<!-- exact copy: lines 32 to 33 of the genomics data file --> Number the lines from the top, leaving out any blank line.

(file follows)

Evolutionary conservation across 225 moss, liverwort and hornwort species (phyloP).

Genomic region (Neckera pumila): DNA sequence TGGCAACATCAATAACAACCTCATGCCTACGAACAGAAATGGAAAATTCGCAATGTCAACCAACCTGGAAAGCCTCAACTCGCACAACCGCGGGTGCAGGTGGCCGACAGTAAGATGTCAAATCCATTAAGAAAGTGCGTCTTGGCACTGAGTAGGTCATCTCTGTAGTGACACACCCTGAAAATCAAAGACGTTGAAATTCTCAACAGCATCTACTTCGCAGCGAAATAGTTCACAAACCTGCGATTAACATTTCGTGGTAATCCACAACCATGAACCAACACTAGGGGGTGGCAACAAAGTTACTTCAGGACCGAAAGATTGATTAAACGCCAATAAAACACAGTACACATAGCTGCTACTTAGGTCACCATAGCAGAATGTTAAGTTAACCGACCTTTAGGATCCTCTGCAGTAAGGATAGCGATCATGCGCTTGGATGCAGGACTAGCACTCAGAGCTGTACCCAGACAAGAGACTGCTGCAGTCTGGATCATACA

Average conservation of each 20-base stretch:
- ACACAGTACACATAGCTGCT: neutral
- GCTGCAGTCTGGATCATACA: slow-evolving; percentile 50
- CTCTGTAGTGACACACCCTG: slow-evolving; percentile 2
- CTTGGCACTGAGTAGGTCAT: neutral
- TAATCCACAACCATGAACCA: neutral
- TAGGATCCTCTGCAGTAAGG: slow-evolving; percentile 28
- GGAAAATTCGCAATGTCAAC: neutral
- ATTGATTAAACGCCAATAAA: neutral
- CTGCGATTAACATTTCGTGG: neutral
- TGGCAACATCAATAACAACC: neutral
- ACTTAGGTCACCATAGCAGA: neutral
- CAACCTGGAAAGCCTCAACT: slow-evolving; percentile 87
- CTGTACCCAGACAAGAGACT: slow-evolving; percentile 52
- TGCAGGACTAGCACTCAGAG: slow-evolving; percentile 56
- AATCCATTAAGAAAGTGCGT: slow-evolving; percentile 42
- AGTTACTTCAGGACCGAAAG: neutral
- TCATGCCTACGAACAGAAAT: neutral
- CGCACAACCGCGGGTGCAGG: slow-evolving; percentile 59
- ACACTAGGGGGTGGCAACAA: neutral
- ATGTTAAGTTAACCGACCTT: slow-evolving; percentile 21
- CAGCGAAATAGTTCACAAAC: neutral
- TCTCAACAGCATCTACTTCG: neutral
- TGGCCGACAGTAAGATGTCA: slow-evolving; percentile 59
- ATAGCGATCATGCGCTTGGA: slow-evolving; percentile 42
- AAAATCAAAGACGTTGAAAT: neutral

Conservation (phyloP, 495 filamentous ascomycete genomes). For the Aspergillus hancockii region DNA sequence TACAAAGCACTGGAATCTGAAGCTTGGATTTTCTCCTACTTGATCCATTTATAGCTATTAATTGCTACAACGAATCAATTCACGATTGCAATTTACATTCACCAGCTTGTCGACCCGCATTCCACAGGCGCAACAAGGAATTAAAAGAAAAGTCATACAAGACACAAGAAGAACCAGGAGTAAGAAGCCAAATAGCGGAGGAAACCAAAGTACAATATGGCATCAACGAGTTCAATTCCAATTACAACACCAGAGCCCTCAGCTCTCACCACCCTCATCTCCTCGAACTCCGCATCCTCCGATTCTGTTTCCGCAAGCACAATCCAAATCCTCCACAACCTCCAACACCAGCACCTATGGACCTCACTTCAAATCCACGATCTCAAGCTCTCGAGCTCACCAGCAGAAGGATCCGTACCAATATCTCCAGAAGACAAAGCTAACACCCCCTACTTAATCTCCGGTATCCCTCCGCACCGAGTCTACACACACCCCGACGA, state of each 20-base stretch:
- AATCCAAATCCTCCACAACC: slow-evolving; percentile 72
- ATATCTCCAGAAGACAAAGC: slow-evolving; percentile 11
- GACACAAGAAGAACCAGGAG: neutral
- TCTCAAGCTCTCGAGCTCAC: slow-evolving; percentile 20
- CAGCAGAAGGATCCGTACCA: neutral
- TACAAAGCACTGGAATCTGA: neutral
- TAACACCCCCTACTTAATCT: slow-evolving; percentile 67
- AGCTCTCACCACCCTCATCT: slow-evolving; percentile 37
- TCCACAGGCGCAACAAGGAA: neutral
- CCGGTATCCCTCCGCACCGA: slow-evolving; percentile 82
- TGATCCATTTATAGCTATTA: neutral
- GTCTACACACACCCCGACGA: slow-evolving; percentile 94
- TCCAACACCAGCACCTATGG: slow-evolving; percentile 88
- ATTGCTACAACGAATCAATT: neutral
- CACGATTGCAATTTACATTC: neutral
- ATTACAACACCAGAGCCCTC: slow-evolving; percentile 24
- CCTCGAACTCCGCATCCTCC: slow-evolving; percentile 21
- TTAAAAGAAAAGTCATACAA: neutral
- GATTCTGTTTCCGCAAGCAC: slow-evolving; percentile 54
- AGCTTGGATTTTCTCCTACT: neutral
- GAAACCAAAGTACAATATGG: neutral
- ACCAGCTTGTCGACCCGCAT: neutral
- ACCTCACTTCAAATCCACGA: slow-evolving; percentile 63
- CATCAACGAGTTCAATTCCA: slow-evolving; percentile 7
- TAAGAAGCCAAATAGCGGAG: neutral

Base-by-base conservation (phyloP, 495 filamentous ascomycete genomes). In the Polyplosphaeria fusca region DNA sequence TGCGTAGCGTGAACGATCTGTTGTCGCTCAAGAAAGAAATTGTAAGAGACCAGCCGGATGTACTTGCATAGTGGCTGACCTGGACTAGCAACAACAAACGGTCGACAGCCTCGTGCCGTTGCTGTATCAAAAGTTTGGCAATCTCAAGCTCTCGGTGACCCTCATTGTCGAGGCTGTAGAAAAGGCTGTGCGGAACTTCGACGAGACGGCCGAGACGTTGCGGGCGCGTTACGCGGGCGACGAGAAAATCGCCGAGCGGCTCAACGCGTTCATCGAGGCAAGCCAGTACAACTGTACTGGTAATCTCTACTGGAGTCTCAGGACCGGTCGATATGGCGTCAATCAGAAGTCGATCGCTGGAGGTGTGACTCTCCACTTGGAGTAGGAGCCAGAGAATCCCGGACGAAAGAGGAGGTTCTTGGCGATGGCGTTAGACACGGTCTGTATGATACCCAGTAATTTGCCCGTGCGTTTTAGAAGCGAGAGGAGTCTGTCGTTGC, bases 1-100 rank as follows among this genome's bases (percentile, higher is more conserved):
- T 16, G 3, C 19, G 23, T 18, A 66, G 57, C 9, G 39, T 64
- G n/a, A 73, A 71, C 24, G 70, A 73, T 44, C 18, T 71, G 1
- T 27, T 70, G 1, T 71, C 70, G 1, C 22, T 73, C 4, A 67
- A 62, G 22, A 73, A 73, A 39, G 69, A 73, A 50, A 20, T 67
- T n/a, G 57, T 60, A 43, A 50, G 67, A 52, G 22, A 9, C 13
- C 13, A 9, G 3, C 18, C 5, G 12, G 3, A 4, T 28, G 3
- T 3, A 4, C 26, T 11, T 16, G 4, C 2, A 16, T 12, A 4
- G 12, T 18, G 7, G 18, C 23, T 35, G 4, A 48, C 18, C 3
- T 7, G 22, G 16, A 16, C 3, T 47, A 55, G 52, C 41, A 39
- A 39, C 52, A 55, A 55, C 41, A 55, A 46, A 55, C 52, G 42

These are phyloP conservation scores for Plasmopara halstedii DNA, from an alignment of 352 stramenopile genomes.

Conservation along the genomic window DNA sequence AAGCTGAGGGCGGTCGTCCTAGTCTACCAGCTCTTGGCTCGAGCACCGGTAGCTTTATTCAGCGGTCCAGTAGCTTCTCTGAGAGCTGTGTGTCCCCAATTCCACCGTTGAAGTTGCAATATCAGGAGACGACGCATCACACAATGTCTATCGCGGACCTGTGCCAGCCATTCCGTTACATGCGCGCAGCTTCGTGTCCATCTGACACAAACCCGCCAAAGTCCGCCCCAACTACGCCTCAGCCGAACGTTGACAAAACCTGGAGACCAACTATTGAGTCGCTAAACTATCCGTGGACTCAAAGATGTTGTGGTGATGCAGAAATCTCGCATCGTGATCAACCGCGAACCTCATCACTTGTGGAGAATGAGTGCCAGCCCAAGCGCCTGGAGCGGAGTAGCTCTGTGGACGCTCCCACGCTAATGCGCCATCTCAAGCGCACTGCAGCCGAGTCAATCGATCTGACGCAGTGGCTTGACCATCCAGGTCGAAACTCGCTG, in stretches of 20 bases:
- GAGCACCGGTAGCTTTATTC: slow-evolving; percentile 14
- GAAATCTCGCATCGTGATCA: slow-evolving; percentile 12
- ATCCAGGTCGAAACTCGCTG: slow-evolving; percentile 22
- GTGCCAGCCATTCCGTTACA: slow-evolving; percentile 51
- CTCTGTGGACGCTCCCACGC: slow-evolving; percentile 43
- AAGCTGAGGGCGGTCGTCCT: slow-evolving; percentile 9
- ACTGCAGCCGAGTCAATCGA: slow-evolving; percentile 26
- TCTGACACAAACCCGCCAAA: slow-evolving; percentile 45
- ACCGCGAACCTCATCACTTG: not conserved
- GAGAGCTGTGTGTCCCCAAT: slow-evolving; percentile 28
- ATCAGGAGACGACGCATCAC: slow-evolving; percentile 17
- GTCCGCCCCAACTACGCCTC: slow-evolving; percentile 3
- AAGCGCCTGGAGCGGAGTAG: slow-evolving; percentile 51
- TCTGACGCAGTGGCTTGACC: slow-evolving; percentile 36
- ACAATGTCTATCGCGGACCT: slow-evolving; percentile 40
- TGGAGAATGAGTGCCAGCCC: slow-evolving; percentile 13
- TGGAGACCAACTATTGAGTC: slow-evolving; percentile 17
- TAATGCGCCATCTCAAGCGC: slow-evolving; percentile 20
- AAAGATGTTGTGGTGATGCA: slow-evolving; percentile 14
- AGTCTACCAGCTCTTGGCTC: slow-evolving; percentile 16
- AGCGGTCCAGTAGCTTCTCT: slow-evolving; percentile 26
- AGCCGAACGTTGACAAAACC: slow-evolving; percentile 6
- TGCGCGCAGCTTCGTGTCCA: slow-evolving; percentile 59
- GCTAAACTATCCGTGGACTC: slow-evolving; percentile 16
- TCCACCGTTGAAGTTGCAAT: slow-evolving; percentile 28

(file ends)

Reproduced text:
- GACACAAGAAGAACCAGGAG: neutral
- TCTCAAGCTCTCGAGCTCAC: slow-evolving; percentile 20